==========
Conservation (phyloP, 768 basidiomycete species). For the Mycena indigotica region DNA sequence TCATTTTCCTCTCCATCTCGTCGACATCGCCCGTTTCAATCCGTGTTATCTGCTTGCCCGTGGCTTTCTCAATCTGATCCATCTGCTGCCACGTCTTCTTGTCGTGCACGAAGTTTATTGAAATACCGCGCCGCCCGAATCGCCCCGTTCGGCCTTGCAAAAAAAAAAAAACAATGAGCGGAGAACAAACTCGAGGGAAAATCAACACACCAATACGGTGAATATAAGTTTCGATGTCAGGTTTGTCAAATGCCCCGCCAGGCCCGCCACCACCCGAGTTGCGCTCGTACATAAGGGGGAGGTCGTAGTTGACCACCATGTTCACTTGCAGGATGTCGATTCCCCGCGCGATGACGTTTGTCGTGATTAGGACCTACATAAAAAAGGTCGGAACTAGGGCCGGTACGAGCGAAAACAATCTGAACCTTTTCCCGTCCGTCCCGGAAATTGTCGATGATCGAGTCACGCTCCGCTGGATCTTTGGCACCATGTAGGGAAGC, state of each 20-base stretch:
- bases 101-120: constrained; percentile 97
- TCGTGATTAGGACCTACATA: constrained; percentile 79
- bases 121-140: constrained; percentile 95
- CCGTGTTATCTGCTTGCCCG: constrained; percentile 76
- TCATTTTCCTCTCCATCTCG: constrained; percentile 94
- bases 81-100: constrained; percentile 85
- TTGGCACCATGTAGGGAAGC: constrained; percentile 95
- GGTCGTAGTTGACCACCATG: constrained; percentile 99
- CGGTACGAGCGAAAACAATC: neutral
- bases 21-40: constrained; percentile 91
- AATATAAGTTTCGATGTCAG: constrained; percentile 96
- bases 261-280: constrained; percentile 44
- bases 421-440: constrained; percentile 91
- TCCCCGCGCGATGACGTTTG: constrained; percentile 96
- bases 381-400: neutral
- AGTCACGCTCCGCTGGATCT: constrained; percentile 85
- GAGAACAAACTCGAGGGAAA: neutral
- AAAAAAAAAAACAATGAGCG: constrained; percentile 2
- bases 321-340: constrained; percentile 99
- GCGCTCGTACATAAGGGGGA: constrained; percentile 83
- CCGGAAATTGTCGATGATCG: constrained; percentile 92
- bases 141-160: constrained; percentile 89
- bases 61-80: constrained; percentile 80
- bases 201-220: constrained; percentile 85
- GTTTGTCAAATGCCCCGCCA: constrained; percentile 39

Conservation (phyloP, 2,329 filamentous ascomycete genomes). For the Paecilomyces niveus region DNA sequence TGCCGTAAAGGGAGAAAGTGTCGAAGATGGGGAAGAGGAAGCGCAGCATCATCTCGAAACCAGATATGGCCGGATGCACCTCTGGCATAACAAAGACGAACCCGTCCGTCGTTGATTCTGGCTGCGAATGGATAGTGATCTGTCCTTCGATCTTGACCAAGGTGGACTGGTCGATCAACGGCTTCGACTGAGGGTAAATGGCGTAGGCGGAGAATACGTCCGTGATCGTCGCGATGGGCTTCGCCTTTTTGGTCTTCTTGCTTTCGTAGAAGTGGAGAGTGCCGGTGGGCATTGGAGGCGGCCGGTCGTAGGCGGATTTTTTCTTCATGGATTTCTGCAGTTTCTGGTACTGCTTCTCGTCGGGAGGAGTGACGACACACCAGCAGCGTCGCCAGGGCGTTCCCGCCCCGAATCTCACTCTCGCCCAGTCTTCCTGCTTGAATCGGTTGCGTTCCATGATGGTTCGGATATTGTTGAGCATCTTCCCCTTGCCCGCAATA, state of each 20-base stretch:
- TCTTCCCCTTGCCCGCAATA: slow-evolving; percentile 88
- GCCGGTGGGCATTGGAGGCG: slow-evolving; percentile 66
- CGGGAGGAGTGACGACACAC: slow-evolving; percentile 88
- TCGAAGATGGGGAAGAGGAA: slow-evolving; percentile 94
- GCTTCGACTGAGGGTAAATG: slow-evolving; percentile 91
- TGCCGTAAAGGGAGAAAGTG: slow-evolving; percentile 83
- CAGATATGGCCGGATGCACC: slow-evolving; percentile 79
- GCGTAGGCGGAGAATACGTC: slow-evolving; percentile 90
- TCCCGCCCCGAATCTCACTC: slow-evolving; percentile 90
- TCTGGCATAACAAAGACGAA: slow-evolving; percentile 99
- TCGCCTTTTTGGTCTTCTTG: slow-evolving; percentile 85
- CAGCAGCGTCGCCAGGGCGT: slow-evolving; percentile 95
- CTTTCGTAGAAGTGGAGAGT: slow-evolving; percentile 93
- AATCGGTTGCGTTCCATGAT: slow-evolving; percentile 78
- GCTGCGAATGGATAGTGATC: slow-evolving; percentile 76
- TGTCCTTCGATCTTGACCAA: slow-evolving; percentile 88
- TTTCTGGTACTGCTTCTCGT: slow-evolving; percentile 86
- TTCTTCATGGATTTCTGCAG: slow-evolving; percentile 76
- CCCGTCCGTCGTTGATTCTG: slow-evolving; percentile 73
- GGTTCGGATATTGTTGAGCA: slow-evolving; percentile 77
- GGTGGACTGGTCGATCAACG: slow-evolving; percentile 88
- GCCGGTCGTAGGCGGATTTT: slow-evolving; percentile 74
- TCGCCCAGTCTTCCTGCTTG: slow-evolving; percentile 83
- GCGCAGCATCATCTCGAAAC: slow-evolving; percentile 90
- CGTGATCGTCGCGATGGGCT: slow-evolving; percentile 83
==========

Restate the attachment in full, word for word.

Conservation (phyloP, 768 basidiomycete species). For the Mycena indigotica region DNA sequence TCATTTTCCTCTCCATCTCGTCGACATCGCCCGTTTCAATCCGTGTTATCTGCTTGCCCGTGGCTTTCTCAATCTGATCCATCTGCTGCCACGTCTTCTTGTCGTGCACGAAGTTTATTGAAATACCGCGCCGCCCGAATCGCCCCGTTCGGCCTTGCAAAAAAAAAAAAACAATGAGCGGAGAACAAACTCGAGGGAAAATCAACACACCAATACGGTGAATATAAGTTTCGATGTCAGGTTTGTCAAATGCCCCGCCAGGCCCGCCACCACCCGAGTTGCGCTCGTACATAAGGGGGAGGTCGTAGTTGACCACCATGTTCACTTGCAGGATGTCGATTCCCCGCGCGATGACGTTTGTCGTGATTAGGACCTACATAAAAAAGGTCGGAACTAGGGCCGGTACGAGCGAAAACAATCTGAACCTTTTCCCGTCCGTCCCGGAAATTGTCGATGATCGAGTCACGCTCCGCTGGATCTTTGGCACCATGTAGGGAAGC, state of each 20-base stretch:
- bases 101-120: constrained; percentile 97
- TCGTGATTAGGACCTACATA: constrained; percentile 79
- bases 121-140: constrained; percentile 95
- CCGTGTTATCTGCTTGCCCG: constrained; percentile 76
- TCATTTTCCTCTCCATCTCG: constrained; percentile 94
- bases 81-100: constrained; percentile 85
- TTGGCACCATGTAGGGAAGC: constrained; percentile 95
- GGTCGTAGTTGACCACCATG: constrained; percentile 99
- CGGTACGAGCGAAAACAATC: neutral
- bases 21-40: constrained; percentile 91
- AATATAAGTTTCGATGTCAG: constrained; percentile 96
- bases 261-280: constrained; percentile 44
- bases 421-440: constrained; percentile 91
- TCCCCGCGCGATGACGTTTG: constrained; percentile 96
- bases 381-400: neutral
- AGTCACGCTCCGCTGGATCT: constrained; percentile 85
- GAGAACAAACTCGAGGGAAA: neutral
- AAAAAAAAAAACAATGAGCG: constrained; percentile 2
- bases 321-340: constrained; percentile 99
- GCGCTCGTACATAAGGGGGA: constrained; percentile 83
- CCGGAAATTGTCGATGATCG: constrained; percentile 92
- bases 141-160: constrained; percentile 89
- bases 61-80: constrained; percentile 80
- bases 201-220: constrained; percentile 85
- GTTTGTCAAATGCCCCGCCA: constrained; percentile 39

Conservation (phyloP, 2,329 filamentous ascomycete genomes). For the Paecilomyces niveus region DNA sequence TGCCGTAAAGGGAGAAAGTGTCGAAGATGGGGAAGAGGAAGCGCAGCATCATCTCGAAACCAGATATGGCCGGATGCACCTCTGGCATAACAAAGACGAACCCGTCCGTCGTTGATTCTGGCTGCGAATGGATAGTGATCTGTCCTTCGATCTTGACCAAGGTGGACTGGTCGATCAACGGCTTCGACTGAGGGTAAATGGCGTAGGCGGAGAATACGTCCGTGATCGTCGCGATGGGCTTCGCCTTTTTGGTCTTCTTGCTTTCGTAGAAGTGGAGAGTGCCGGTGGGCATTGGAGGCGGCCGGTCGTAGGCGGATTTTTTCTTCATGGATTTCTGCAGTTTCTGGTACTGCTTCTCGTCGGGAGGAGTGACGACACACCAGCAGCGTCGCCAGGGCGTTCCCGCCCCGAATCTCACTCTCGCCCAGTCTTCCTGCTTGAATCGGTTGCGTTCCATGATGGTTCGGATATTGTTGAGCATCTTCCCCTTGCCCGCAATA, state of each 20-base stretch:
- TCTTCCCCTTGCCCGCAATA: slow-evolving; percentile 88
- GCCGGTGGGCATTGGAGGCG: slow-evolving; percentile 66
- CGGGAGGAGTGACGACACAC: slow-evolving; percentile 88
- TCGAAGATGGGGAAGAGGAA: slow-evolving; percentile 94
- GCTTCGACTGAGGGTAAATG: slow-evolving; percentile 91
- TGCCGTAAAGGGAGAAAGTG: slow-evolving; percentile 83
- CAGATATGGCCGGATGCACC: slow-evolving; percentile 79
- GCGTAGGCGGAGAATACGTC: slow-evolving; percentile 90
- TCCCGCCCCGAATCTCACTC: slow-evolving; percentile 90
- TCTGGCATAACAAAGACGAA: slow-evolving; percentile 99
- TCGCCTTTTTGGTCTTCTTG: slow-evolving; percentile 85
- CAGCAGCGTCGCCAGGGCGT: slow-evolving; percentile 95
- CTTTCGTAGAAGTGGAGAGT: slow-evolving; percentile 93
- AATCGGTTGCGTTCCATGAT: slow-evolving; percentile 78
- GCTGCGAATGGATAGTGATC: slow-evolving; percentile 76
- TGTCCTTCGATCTTGACCAA: slow-evolving; percentile 88
- TTTCTGGTACTGCTTCTCGT: slow-evolving; percentile 86
- TTCTTCATGGATTTCTGCAG: slow-evolving; percentile 76
- CCCGTCCGTCGTTGATTCTG: slow-evolving; percentile 73
- GGTTCGGATATTGTTGAGCA: slow-evolving; percentile 77
- GGTGGACTGGTCGATCAACG: slow-evolving; percentile 88
- GCCGGTCGTAGGCGGATTTT: slow-evolving; percentile 74
- TCGCCCAGTCTTCCTGCTTG: slow-evolving; percentile 83
- GCGCAGCATCATCTCGAAAC: slow-evolving; percentile 90
- CGTGATCGTCGCGATGGGCT: slow-evolving; percentile 83